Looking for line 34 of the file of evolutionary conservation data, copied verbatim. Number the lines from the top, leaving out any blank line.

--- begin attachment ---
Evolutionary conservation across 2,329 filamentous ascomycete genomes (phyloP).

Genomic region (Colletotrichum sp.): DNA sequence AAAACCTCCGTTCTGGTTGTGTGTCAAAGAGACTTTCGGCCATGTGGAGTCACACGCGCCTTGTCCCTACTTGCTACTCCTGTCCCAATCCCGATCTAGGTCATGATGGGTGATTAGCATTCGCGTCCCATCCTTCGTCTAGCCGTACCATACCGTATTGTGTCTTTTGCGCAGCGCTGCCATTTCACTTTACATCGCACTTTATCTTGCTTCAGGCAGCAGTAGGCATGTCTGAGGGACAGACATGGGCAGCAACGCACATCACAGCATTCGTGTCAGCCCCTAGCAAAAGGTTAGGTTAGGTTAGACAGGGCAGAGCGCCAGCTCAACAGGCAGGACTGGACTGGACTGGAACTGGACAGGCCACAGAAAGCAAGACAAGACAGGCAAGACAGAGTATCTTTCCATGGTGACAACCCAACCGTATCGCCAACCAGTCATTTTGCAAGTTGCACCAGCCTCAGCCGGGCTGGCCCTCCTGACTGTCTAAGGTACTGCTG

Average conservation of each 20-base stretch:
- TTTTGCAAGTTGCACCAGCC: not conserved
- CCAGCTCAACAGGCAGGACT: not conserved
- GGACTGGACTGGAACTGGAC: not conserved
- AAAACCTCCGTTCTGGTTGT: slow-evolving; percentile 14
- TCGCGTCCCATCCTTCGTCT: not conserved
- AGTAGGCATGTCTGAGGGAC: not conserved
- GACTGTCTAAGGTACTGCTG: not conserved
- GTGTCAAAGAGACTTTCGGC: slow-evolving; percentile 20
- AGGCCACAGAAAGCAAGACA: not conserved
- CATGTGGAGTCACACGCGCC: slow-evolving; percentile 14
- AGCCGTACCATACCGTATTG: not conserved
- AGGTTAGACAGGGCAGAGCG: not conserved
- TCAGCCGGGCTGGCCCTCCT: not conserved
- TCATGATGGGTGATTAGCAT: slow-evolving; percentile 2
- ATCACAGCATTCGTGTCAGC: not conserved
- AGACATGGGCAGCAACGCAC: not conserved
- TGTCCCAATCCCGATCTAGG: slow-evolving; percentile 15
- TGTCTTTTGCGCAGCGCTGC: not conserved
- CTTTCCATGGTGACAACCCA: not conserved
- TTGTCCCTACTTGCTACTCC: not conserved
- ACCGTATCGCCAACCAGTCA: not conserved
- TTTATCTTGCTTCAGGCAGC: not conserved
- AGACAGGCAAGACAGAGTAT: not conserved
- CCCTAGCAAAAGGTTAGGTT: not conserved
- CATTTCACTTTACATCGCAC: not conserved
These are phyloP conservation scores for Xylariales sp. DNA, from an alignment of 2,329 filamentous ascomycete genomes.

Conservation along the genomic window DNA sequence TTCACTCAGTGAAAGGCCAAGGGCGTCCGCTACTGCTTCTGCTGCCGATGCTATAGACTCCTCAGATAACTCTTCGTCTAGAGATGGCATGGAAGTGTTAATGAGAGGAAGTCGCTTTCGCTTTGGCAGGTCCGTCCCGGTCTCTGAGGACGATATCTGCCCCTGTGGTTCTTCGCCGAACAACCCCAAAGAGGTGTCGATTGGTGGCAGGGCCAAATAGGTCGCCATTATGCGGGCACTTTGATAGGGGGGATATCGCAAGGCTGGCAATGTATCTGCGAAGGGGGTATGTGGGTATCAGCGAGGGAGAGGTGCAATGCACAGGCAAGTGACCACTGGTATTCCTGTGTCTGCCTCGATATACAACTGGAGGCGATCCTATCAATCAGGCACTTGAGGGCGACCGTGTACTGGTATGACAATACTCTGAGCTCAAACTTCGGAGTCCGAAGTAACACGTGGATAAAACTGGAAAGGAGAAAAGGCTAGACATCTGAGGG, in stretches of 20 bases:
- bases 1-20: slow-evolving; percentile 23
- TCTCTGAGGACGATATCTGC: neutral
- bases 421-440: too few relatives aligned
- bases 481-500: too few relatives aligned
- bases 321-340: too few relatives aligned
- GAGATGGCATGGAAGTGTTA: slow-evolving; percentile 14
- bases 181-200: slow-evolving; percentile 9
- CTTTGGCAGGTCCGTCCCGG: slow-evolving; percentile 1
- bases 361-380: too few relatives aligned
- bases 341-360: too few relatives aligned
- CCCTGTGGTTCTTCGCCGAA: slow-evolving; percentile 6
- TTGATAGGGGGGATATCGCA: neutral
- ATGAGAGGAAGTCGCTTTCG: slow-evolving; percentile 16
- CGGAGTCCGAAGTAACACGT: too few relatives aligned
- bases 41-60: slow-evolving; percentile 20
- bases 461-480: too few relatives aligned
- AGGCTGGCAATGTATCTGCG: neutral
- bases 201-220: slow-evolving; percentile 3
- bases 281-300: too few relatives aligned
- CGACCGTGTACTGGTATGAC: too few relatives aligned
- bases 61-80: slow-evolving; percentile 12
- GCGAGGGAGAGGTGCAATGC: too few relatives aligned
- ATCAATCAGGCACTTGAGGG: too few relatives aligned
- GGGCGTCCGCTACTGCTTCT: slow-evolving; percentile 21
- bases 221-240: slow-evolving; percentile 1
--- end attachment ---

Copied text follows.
- bases 481-500: too few relatives aligned